TOURISM AUTHORITY BECOMES A REFUGEE AID CENTRE
In recent days Natalia Turcanu, head of the tourism authority of the Republic of Moldova, has offered an impressive example of successful female leadership in times of crisis. She abruptly converted her local authority, exclusively staffed by women, into a centre welcoming refugees from Ukraine, which surrounds the small southern European country on its northern, southern and eastern flanks.
At the panel discussion Turcanu presented her country in a keynote speech. Women from India, South Africa, Jordan and Indonesia also presented their projects.
According to Turcanu, within a short space of time Moldova was confronted with thousands of refugees fleeing the invasion of neighbouring Ukraine, most of them women and children. Their numbers represent the highest ratio of refugees to local inhabitants of all of Ukraine’s neighbours: 4,000 refugees per 100,000 of the local population. All 77 employees, most of them female, immediately made themselves available to the cause and organised preliminary accommodation and meals, Turcanu said. Guesthouses, apartments, even wine cellars were provided free of charge, initially without public funding. The website had special information for refugees indicating whom they could turn to and where they could obtain vital support. To date, more than 10,000 refugees have arrived, and in the meantime the government has provided funding for their care.
In southern India women showed how they are able to help by alerting to natural disasters, bypassing frequently corrupt local authorities. “Our government does not sound the alarm for flooding. The women here supply them with information“, said Sreeja K.G., presenting her project. The information helps with preventative and counter measures, and the work also ensures that women are now able to have their say on local councils. What made them set up their own agency was not only the increasing flooding in their region, but the fact that no men helped when the low-lying kitchens of a village were frequently flooded and the women had to take care of matters themselves.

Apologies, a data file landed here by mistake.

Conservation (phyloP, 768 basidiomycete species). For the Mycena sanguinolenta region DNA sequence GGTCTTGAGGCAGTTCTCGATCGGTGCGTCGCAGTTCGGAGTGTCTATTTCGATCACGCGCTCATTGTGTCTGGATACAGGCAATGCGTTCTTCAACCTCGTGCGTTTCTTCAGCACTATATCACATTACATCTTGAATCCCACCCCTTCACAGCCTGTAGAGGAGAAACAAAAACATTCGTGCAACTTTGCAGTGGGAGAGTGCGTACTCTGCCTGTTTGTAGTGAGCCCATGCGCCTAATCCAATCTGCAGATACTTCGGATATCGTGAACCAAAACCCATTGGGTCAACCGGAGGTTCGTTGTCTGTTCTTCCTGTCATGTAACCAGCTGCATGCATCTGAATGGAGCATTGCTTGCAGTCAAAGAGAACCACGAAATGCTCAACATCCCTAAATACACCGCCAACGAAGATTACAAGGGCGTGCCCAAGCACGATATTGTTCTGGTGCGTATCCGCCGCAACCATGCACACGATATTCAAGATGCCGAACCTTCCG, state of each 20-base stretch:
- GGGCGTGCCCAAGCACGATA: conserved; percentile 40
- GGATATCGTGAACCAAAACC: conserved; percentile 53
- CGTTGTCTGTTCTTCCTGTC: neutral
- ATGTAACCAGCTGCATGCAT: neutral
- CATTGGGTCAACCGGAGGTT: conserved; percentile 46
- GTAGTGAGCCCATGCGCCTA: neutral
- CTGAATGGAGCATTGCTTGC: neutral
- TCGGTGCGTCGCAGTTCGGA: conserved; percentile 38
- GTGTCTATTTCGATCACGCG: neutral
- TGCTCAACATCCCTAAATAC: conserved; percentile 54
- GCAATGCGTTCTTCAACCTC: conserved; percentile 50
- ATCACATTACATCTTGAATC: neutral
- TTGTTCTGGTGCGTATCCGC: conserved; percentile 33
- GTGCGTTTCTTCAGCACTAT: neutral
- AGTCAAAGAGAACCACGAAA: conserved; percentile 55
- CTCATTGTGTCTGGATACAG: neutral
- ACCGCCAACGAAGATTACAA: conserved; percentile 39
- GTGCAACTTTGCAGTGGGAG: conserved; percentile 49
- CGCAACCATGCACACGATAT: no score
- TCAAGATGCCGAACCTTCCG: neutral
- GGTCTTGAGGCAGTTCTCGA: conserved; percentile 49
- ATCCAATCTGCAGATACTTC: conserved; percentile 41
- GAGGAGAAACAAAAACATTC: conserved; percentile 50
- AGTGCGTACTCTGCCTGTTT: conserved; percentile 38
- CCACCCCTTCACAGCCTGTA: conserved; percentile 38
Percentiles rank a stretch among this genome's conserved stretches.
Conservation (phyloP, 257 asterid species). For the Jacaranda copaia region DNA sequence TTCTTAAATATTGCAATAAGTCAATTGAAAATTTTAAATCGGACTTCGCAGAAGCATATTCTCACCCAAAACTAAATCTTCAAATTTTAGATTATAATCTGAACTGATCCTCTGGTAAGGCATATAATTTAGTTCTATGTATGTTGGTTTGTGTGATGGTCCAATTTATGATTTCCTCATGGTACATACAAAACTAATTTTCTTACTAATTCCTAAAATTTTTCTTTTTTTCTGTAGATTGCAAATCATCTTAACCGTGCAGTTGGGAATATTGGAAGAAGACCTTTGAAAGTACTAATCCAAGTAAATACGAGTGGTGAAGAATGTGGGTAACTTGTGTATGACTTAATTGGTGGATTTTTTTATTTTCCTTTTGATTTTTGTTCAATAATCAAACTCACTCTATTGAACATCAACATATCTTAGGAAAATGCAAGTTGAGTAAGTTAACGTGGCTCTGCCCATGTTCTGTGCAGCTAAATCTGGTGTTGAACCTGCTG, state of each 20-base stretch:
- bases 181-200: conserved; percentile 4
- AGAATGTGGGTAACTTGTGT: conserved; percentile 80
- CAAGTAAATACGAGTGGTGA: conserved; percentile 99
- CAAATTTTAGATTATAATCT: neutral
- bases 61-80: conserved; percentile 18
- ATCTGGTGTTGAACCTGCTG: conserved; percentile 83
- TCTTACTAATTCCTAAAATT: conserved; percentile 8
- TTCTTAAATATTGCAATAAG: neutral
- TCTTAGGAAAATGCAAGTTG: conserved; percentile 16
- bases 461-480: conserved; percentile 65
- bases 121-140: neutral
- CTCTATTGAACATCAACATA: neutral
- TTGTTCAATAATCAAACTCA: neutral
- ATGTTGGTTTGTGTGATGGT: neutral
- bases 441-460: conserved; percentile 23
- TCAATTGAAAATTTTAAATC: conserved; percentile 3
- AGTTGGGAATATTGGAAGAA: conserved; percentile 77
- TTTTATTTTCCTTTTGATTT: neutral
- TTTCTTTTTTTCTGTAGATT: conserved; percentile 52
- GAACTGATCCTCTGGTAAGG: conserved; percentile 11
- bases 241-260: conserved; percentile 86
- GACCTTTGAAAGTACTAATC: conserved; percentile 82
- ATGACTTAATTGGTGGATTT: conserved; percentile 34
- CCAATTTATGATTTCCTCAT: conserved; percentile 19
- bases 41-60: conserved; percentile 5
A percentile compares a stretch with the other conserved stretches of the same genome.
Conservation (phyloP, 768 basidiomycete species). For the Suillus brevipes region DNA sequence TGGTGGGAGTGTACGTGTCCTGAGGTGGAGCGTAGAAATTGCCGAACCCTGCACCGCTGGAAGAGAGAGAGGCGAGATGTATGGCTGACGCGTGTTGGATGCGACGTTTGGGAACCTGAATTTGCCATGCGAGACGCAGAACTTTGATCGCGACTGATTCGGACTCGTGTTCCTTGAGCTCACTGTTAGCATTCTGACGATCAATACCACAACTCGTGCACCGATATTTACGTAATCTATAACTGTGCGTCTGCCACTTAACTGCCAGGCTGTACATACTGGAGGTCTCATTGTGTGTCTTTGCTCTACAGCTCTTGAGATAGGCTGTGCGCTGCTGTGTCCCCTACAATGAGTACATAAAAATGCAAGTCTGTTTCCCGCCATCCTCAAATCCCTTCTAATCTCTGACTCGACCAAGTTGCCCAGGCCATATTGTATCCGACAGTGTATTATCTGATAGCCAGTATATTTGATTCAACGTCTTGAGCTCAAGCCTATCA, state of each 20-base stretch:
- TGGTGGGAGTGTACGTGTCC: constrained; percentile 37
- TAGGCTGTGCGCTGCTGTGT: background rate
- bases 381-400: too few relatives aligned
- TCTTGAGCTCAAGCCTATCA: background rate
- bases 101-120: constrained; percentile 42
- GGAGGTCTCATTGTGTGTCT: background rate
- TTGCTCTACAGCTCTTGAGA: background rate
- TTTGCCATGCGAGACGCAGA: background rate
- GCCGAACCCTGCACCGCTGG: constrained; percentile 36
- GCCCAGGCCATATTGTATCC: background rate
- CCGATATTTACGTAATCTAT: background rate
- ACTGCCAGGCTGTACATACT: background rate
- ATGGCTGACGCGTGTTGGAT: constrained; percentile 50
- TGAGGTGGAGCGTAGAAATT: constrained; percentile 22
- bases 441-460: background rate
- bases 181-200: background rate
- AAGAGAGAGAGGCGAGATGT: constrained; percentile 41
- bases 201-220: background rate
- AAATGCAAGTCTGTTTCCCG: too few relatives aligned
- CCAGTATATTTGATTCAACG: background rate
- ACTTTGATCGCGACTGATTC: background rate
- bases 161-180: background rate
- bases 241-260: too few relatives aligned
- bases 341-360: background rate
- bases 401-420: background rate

Holly Budge from South Africa hopes to attract widespread media attention at the World Female Ranger Week from 23 to 30 June of this year. There are 4,500 female rangers in 18 African countries, including an anti-poaching unit comprising women only, and there are 5,500 female rangers worldwide. Not only do they help to make women more visible, they also consider themselves at the forefront of preserving Africa’s natural heritage.
According to Shana Fatina, she was the first female diver on the Indonesian island of Labuan Baro, in the Komodo National Park. Not only that, she set up a diving school there and made sure that as well as tourists, more and more women learned to dive safely. That led to working together with the local women on the island, which in turn paid off during the pandemic. During the period when tourism numbers fell and courses were cancelled the workers collected plastic waste from the sea and turned it into souvenirs which they sold in the bars and cafés.